It signals an ambitious and necessary agenda, outlining the steps that need to be taken to achieve that goal in the next 10 years. WWF and many other conservation organisations have described this as having a “nature positive” world. One where there is more nature on our planet in 2030 than there was in 2020.
“If you imagine a curve of nature over time, nature has been collapsing, it needs to stop collapsing and it needs to begin recovering and rebuilding.”
The declaration will also signal the ambition for the second half of COP15 which is set to be held in April and May next year. Here countries will agree on further rules and actions on nature - known as the post-2020 Global Biodiversity Framework.
This will outline exactly how countries plan to change their impact over the next 10 years and could turn the tide on nature loss and climate change. Any agreement, however, will need to include adequate funding.
It is estimated that more than $700 billion (€604 billion) will be needed every year to reverse the decline in global biodiversity.
How can COP26 help with saving nature?
WWF and other organisations say there are still holes in the Global Biodiversity Framework’sthe official draft that need to be filled to tackle the problem properly. These include a lack of information about the climate saving potential of nature-based solutions and little inclusion of Indigenous people and local communities.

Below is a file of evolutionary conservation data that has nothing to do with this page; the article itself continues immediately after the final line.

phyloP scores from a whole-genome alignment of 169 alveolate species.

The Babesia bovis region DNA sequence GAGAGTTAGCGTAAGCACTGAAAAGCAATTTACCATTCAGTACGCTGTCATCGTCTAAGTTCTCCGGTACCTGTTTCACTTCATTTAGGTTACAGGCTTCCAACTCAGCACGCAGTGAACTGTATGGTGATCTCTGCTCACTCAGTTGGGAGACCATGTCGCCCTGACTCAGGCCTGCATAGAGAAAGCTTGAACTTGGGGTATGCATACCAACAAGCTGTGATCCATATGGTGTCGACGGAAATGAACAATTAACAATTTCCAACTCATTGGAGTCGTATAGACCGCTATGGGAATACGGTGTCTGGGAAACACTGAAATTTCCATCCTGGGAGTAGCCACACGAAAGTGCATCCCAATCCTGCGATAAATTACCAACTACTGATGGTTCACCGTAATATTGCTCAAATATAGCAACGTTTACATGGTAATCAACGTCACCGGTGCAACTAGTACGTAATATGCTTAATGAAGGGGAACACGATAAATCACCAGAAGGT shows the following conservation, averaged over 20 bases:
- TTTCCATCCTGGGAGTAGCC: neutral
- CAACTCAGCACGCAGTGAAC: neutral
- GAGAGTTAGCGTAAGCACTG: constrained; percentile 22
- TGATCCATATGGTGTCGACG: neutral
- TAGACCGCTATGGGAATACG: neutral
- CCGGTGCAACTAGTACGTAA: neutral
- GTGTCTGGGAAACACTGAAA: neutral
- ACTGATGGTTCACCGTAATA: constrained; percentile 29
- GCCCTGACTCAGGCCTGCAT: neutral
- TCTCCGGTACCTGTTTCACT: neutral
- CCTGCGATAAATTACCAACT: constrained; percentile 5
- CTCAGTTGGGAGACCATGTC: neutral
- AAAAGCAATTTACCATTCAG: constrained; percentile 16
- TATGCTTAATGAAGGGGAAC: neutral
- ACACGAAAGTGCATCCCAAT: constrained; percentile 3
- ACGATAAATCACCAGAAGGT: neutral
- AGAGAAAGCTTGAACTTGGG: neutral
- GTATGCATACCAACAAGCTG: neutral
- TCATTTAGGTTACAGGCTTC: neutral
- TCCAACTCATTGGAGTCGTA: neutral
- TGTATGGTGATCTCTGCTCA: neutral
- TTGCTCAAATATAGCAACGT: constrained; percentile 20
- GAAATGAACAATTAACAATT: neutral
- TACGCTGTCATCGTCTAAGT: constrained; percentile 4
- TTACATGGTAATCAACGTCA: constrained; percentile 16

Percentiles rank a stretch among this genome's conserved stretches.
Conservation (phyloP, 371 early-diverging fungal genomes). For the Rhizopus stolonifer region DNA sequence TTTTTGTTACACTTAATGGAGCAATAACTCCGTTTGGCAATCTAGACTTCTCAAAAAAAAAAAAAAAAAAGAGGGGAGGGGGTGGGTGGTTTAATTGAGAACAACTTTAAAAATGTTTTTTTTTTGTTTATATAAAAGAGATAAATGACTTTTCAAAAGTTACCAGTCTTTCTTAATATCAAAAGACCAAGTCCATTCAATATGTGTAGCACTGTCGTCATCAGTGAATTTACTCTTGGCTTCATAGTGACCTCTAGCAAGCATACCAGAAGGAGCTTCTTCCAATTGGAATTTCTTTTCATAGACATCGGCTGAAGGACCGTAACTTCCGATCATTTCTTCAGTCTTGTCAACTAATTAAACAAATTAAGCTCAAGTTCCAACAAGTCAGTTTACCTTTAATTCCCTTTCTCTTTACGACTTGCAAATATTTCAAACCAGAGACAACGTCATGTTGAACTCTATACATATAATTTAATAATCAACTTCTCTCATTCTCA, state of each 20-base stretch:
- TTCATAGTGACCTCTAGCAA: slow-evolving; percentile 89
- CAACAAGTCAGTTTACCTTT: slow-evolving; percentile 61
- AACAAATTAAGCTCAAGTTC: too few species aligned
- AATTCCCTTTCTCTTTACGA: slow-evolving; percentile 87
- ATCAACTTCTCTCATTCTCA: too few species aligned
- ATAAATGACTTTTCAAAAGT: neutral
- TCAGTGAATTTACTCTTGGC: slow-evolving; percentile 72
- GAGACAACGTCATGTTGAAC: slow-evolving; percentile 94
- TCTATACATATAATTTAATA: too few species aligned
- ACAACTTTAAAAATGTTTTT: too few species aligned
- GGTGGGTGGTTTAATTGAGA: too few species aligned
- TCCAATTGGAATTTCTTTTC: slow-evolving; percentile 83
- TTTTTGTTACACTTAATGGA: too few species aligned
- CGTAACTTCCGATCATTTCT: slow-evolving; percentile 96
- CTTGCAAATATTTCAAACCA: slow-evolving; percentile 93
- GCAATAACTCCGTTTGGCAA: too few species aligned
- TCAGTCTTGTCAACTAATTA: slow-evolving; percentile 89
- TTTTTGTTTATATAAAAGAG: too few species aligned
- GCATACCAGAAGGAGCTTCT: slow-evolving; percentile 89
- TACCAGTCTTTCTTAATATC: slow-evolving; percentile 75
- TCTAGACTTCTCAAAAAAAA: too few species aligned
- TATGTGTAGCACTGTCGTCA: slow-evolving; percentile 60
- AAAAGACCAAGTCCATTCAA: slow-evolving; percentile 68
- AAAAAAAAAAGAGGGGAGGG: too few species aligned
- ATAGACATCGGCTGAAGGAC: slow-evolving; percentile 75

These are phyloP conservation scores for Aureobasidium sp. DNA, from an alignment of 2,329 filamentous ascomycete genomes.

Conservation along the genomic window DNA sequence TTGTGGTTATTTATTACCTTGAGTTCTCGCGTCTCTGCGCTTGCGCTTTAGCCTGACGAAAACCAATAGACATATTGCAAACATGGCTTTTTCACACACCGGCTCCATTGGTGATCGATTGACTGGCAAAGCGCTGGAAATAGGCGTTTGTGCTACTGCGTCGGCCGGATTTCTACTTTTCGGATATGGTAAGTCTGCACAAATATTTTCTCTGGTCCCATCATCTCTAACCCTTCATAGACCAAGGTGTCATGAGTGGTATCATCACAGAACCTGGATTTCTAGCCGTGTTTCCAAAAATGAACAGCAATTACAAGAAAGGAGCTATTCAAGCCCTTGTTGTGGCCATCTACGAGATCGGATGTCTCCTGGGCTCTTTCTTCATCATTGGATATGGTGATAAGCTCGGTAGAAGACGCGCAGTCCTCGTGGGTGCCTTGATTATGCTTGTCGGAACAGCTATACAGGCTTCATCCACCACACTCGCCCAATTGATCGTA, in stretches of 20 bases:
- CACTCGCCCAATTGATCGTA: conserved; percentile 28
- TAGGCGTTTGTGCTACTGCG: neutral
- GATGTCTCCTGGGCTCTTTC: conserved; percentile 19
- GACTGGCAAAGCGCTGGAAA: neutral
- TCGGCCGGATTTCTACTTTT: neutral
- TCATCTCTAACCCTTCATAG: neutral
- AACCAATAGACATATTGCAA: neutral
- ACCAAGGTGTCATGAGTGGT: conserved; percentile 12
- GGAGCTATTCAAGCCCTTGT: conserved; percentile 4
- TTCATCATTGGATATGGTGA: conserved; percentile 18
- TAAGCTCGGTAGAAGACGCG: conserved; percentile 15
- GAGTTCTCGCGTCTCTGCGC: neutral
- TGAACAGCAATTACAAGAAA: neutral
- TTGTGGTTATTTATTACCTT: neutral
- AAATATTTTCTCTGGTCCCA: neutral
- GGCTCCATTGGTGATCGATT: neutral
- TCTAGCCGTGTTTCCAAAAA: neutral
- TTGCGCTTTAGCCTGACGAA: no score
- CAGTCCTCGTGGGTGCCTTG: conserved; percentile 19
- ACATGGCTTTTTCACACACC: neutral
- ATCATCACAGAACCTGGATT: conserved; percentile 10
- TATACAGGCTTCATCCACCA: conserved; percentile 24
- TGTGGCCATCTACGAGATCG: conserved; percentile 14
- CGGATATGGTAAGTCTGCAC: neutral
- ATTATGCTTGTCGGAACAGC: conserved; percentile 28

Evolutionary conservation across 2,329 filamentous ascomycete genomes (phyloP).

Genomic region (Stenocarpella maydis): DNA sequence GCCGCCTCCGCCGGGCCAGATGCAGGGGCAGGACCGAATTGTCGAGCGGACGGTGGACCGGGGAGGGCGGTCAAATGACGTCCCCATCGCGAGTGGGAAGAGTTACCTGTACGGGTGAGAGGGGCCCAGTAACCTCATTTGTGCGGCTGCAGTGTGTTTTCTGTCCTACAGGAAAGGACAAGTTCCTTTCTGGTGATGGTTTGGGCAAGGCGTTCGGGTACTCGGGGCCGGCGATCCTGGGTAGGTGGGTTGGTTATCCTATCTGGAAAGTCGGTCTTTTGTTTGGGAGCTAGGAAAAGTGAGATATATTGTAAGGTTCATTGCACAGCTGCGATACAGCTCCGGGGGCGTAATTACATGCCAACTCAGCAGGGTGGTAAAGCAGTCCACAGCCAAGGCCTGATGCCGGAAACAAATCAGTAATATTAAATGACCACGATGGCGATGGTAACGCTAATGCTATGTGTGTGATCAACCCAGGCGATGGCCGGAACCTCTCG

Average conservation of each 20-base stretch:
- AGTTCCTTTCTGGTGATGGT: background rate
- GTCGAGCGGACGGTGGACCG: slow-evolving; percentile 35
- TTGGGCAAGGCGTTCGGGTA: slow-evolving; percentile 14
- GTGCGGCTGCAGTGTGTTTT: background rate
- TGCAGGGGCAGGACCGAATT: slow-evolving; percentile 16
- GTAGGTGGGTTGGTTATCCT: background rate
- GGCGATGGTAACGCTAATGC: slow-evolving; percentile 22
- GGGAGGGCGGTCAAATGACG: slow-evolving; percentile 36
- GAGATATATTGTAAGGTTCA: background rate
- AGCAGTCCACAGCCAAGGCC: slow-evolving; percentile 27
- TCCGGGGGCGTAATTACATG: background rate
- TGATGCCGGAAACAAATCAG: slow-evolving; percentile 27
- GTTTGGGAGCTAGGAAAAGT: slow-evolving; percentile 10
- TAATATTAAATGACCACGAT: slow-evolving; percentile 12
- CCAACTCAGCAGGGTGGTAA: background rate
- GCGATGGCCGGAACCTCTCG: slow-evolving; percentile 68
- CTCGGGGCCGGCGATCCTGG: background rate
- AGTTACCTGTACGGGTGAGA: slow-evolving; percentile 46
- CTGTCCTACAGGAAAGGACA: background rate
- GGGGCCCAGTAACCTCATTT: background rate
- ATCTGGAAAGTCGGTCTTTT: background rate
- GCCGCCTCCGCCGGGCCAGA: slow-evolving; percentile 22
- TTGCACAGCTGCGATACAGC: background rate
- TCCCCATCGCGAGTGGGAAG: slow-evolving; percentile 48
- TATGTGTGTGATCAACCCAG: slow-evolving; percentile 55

New momentum and focus on these issues at COP26, however, could help.
“Sometimes they feel like they're in parallel universes with the same problems,” says Edwards.
If you are a community working on mangrove restoration and sustainable fishing, for example, you aren’t thinking in these kinds of individual silos. These actions help with both climate change mitigation and contribute to efforts towards preserving biodiversity. The goals of the two UN conferences need to be more aligned, he adds.
“I think that the real opportunity here is that the UK government has put nature at the heart of COP26. It is in recognition of the fact that, while not enough, progress has been made on the energy sector side but there’s not nearly enough momentum on nature.”